Phase I Trial of a Therapeutic DNA Vaccine for Preventing Hepatocellular Carcinoma from Chronic Hepatitis C Virus (HCV) Infection.
- Department of Medicine, Case Western Reserve University, Cleveland, Ohio.
- Mayo Clinic, Rochester, Minnesota.
- University of Puerto Rico, San Juan, Puerto Rico.
- Mayo Clinic, Jacksonville, Florida.
- National Cancer Institute, Division of Cancer Prevention, Rockville, Maryland.
- Inovio Pharmaceuticals, San Diego, California.
- Inovio Pharmaceuticals, Inc., Plymouth Meeting, Pennsylvania.
- Wistar Institute, Philadelphia, Pennsylvania.
Chronic hepatitis C can lead to cirrhosis and hepatocellular carcinoma. We studied the safety and immunogenicity of a novel therapeutic hepatitis C virus (HCV) genotype 1a/1b consensus DNA vaccine, INO-8000, encoding HCV NS3, NS4A, NS4B, and NS5A proteins alone or co-administered with DNA-encoding IL12 (INO-9012), a human cytokine that stimulates cellular immune function, in individuals with chronic hepatitis C. This was a phase I, multisite dose-escalation trial with an expansion cohort evaluating doses of 0, 0.3, 1.0, and 3.0 mg of INO-9012 (IL12 DNA) as an addition to 6.0 mg of (INO-8000; HCV DNA vaccine). Vaccines were administered by intramuscular injection followed by electroporation at study entry and at weeks 4, 12, and 24. HCV-specific CD4+ and CD8+ T-cell immune responses were measured by IFNγ ELISpot and flow cytometry-based assays. Transient, mild-to-moderate injection site reactions unrelated to IL12 DNA dose were common. Increases in HCV-specific IFNγ production occurred in 15/20 (75%) participants. Increases in the frequency of HCV-specific CD4+ and CD8+ T cells occurred at all dose levels, with the greatest increases seen at 1.0 mg of INO-9012. HCV-specific CD8+ and CD4+ T-cell activities increased in 16/18 (89%) and 14/17 (82%) participants with available data, respectively. The vaccine regimen was safe and induced HCV-specific CD4+ and CD8+ cellular immune responses of modest magnitude in most HCV-infected participants. The addition of 1.0 mg of IL12 DNA provided the best enhancement of immune responses. The vaccine regimen had little effect on controlling HCV viremia.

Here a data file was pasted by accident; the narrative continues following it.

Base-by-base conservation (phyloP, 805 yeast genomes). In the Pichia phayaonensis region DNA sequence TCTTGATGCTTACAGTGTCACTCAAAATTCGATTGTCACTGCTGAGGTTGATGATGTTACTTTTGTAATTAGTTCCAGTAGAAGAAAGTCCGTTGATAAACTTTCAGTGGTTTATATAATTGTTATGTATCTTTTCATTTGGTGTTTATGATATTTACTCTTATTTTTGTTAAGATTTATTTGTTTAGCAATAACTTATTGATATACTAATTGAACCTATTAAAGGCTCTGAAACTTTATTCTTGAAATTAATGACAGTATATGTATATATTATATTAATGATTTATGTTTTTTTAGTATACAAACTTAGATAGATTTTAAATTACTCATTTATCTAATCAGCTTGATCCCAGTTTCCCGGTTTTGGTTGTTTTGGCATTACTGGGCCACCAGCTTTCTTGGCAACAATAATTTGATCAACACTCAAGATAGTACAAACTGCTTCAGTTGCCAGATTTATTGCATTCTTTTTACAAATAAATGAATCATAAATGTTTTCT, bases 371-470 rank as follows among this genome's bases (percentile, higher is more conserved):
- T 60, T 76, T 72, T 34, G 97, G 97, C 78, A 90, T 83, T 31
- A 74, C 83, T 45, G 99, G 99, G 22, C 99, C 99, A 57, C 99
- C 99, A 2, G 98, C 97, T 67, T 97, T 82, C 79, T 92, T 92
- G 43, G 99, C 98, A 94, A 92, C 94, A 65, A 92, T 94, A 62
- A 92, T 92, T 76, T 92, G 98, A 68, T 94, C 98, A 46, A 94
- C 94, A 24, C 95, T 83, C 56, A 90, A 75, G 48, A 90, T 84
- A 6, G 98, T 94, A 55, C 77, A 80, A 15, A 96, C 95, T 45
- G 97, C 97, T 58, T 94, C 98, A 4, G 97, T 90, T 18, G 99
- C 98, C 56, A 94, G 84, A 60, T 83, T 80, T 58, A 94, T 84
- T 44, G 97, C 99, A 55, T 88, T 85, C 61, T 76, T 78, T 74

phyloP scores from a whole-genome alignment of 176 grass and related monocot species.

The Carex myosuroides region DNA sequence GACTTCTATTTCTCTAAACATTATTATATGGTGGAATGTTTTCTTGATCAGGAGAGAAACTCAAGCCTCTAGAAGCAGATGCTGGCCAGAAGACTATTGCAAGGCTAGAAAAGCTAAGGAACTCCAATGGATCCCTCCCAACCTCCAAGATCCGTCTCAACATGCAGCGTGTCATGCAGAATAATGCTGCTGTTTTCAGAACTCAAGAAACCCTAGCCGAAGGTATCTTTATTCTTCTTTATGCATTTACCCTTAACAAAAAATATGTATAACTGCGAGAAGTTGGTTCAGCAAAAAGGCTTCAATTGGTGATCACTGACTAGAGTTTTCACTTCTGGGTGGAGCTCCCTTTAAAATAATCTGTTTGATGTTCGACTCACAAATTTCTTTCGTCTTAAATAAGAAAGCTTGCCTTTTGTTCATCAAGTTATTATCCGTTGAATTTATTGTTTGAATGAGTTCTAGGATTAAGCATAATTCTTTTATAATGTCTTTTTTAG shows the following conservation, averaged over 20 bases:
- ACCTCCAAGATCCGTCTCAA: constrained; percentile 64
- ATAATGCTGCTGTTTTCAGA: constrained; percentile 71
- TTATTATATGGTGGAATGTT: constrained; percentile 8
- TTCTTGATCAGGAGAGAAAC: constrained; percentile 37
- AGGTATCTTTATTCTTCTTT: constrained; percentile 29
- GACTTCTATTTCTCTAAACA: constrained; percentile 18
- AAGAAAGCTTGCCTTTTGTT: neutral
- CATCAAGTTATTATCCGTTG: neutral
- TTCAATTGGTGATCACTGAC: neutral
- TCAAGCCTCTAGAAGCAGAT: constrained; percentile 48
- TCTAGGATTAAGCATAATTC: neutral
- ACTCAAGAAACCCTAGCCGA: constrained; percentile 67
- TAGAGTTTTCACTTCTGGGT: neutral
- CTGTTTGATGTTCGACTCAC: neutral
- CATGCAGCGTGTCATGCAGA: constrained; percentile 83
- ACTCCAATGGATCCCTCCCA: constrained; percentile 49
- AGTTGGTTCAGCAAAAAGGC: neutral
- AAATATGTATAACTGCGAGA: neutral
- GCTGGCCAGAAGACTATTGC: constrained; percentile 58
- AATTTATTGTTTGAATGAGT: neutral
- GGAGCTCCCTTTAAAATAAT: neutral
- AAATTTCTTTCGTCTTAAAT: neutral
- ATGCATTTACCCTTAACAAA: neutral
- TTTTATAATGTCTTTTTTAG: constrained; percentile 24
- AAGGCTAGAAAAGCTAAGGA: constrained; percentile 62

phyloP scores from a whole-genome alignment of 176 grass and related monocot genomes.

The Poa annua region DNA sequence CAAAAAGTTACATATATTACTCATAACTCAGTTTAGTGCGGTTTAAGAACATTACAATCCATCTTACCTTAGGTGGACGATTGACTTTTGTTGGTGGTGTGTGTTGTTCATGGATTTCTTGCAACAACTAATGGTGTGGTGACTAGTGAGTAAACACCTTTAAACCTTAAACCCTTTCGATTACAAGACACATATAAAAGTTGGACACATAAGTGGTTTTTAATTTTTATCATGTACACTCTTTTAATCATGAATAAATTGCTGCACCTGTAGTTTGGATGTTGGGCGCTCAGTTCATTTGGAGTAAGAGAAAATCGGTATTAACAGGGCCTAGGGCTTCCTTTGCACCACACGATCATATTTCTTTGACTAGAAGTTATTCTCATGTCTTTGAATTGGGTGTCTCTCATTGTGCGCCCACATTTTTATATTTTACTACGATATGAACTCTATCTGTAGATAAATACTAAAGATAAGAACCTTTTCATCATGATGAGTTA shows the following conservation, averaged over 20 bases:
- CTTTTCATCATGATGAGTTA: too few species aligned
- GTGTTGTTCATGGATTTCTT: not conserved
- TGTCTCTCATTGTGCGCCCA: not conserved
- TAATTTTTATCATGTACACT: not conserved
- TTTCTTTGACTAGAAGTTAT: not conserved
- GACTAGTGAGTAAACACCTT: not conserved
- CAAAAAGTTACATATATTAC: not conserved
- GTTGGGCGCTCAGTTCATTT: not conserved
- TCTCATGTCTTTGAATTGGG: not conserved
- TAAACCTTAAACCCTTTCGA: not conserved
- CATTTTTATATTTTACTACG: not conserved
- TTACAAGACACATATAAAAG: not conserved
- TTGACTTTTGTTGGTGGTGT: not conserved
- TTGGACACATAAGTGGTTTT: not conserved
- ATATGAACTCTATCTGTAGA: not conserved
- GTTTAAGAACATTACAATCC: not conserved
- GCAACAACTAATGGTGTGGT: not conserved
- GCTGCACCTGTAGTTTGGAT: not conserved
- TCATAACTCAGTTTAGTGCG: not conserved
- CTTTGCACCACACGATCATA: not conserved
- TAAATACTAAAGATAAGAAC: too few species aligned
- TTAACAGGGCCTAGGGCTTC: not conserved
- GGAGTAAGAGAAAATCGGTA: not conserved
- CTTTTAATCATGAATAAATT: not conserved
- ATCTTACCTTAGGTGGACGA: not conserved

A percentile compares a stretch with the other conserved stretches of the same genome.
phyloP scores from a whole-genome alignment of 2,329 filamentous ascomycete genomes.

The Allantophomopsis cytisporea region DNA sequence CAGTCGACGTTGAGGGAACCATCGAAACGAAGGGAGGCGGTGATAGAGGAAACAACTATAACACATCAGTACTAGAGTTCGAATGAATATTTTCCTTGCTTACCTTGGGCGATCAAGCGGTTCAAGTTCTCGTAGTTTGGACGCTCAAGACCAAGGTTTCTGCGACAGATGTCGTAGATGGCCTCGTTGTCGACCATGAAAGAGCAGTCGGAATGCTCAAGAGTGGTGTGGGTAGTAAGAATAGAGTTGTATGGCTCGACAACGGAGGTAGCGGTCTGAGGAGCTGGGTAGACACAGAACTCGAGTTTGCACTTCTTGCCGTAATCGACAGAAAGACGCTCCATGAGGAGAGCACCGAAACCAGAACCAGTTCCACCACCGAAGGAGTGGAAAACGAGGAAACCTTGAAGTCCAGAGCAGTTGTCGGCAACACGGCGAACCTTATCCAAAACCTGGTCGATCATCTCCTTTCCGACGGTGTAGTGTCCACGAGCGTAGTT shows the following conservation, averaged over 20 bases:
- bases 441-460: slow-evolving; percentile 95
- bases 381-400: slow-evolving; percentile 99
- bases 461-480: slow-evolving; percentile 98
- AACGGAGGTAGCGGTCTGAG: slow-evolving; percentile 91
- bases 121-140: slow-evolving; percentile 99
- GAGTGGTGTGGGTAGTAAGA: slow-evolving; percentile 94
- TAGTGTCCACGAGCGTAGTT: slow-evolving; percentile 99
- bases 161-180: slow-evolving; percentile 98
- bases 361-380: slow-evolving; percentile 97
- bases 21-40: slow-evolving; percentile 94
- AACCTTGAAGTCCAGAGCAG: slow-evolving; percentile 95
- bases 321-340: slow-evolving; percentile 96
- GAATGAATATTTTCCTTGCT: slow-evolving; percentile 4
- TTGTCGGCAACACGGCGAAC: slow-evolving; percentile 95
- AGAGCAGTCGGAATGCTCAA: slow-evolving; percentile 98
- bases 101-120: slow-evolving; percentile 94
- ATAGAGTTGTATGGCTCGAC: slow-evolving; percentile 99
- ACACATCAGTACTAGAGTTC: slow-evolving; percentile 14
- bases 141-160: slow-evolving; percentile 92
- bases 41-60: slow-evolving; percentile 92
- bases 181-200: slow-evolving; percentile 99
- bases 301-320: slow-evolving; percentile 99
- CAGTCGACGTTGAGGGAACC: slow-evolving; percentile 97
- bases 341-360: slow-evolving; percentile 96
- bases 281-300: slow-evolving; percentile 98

PREVENTION RELEVANCE: The administration of IL12 DNA along with a hepatitis C viral antigen DNA vaccine enhanced the HCV-specific immune responses induced by the vaccine in individuals with chronic hepatitis C, an important cause of hepatocellular carcinoma. IL12 could be an effective adjuvant in vaccines targeting HCV and other oncogenic viruses.